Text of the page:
Federal politicians have pledged bipartisan support for the thoroughbred industry, emphasising its importance to the economy and the integral part it plays in the social fabric of rural, regional and metropolitan Australia.
More than 40 MPs and Senators from across the political divide gathered with industry leaders at Parliament House in Canberra on Monday evening for an event hosted by Thoroughbred Breeders Australia (TBA) and the Parliamentary Friends of Primary Producers, which was staged for the first time since the pandemic.
Agriculture Minister Murray Watt reaffirmed the government’s support of the thoroughbred industry and its assistance with issues such as biosecurity, horse traceability and equine welfare initiatives.
“It is a really important opportunity for us all to celebrate this important industry and I guess I just want to convey to you the support from the Albanese government for your industry,” Mr Watt said. “There’s a lot of collaboration going on between our government here and the industry and I look forward to continuing to do that in the future.”
Photo / Nola Marino, Peter Moody & Meryl Swanson
Nationals Leader David Littleproud backed up Mr Watt’s bipartisan approach to the thoroughbred industry. “To each and every one of you, please don’t underestimate the role and the significance that you play in regional and rural Australia, and that you play for this nation,” he said.
“The thoroughbred industry is so important from the city to the bush. It plays not just a financial one and an economic one in jobs, but it’s our outlet, an outlet for so many Australians to come together.”
The cross-party event was run by co-convenors, Western Australian Liberal MP Nola Marino and NSW Labor MP Meryl Swanson, and held in the private courtyard of Speaker Milton Dick. Marino breeds and races horses from her electorate of Forrest in WA.
TBA chief executive Tom Reilly conducted a range of one-on-one meetings with officials and politicians prior to the cross-party event discussing issues such as the government’s impending wagering reforms.
“Events like this are so important for the thoroughbred industry. In breeding and racing we have lots of touch points with the federal government and these can throw up some complex issues to deal with,” Reilly said.
“To have the people who make decisions on policy in the room and listening and engaging with people from breeding and racing is a great opportunity. I was delighted with the turn-out of over 40 politicians including senior members of the government and opposition.”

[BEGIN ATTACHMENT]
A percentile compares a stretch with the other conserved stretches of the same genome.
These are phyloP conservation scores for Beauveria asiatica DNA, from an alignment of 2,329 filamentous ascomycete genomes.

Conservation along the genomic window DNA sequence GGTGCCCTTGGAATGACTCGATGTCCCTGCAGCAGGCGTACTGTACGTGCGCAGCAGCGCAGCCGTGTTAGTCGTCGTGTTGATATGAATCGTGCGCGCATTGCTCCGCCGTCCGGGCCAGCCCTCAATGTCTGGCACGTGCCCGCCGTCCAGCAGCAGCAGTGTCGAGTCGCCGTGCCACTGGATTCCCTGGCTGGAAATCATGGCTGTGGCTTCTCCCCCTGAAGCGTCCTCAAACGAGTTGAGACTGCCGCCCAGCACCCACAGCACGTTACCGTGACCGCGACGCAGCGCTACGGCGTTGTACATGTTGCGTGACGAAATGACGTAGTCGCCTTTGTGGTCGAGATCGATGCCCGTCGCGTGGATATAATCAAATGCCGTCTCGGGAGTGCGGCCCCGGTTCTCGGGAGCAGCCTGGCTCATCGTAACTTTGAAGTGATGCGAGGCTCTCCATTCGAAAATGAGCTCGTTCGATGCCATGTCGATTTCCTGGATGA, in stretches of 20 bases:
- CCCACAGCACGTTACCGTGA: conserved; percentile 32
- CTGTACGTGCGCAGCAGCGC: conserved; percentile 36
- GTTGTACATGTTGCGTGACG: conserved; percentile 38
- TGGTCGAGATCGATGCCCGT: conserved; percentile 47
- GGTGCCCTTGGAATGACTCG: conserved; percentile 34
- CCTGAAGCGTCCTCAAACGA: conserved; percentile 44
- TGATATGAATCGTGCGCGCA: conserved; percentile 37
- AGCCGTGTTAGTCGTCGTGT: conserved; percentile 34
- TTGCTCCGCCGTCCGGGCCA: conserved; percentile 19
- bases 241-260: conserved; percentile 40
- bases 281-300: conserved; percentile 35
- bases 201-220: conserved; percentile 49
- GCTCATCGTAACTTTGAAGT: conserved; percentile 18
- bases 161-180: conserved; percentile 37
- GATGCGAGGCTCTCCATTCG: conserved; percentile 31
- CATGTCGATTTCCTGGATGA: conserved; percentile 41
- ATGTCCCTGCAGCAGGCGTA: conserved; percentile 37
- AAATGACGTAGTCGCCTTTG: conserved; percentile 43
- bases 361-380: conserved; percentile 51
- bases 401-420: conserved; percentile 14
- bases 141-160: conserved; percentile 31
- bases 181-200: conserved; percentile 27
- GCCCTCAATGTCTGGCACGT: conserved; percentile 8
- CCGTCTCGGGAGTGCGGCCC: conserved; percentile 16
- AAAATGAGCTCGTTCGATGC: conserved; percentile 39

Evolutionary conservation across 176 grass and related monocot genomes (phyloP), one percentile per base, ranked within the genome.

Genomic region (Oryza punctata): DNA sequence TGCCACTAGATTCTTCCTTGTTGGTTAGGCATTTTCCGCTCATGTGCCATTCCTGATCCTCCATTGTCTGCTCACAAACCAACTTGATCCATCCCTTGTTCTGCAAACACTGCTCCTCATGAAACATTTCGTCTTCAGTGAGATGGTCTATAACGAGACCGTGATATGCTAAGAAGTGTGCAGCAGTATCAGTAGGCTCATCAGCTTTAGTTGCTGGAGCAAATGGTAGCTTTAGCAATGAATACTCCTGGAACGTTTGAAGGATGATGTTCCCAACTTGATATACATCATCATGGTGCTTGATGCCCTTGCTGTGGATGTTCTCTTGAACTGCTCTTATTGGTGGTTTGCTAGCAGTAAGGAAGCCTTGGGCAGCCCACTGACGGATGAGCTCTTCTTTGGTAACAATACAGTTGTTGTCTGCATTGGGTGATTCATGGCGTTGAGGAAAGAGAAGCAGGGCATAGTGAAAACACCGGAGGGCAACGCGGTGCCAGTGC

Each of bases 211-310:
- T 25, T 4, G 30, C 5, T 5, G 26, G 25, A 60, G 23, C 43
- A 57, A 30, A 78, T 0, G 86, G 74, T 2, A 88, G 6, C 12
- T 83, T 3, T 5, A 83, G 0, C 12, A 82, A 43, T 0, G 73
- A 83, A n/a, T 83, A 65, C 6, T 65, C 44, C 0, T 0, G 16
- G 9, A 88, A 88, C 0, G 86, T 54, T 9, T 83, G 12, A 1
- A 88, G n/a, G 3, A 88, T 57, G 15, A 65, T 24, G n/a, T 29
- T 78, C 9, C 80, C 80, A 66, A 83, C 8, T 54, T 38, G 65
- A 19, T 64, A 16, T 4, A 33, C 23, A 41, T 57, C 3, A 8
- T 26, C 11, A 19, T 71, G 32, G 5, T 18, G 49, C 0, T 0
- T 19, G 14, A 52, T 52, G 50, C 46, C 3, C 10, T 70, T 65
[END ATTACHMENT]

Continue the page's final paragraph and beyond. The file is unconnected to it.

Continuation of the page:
Ms Marino said that it was imperative that the industry remains a thriving one. “I know this industry employs thousands, but it is critical to underpinning many rural and regional economies as well and the employment opportunities that go with that,” Ms Marino said.
Ms Swanson urged thoroughbred leaders to continue to advocate for the industry. “Keep doing what you’re doing, keep representing the industry as brilliantly as you do and onward and upward for thoroughbred breeding and racing in Australia,” she said.
The thoroughbred industry creates more than 80,000 jobs while the breeding sector alone is responsible for 11,500 employees, nearly all of which are in regional Australia. Australia also has more than 100,000 racehorse owners, more than Europe and America combined, underlining the public’s engagement with the sport.
Minister for Trade and Tourism Don Farrell, who was a key figure in helping negotiate the reintroduction of thoroughbred exports to China, also attended the evening as did his cabinet colleague Bill Shorten, whose electorate of Maribyrnong is where Melbourne racecourses Moonee Valley and Flemington are located.
Member for Riverina Michael McCormack, the former Deputy Prime Minister and passionate racing person, also attended as did former National Party leader Barnaby Joyce, liaising with industry figures including champion trainer Peter Moody, auction house representatives from Magic Millions and Inglis as well as a range of breeders from across the country.
Widden Stud principal Antony Thompson, who has thoroughbred breeding farms in the Hunter Valley in NSW and near Romsey in Victoria, said: “It’s so important that the thoroughbred industry is getting its voice heard in Canberra and I’m grateful that TBA has taken the lead in this space.
“There was a lot of support for breeding and racing among those that attended and it’s crucial we now work with those politicians to deal with the challenges the industry faces.”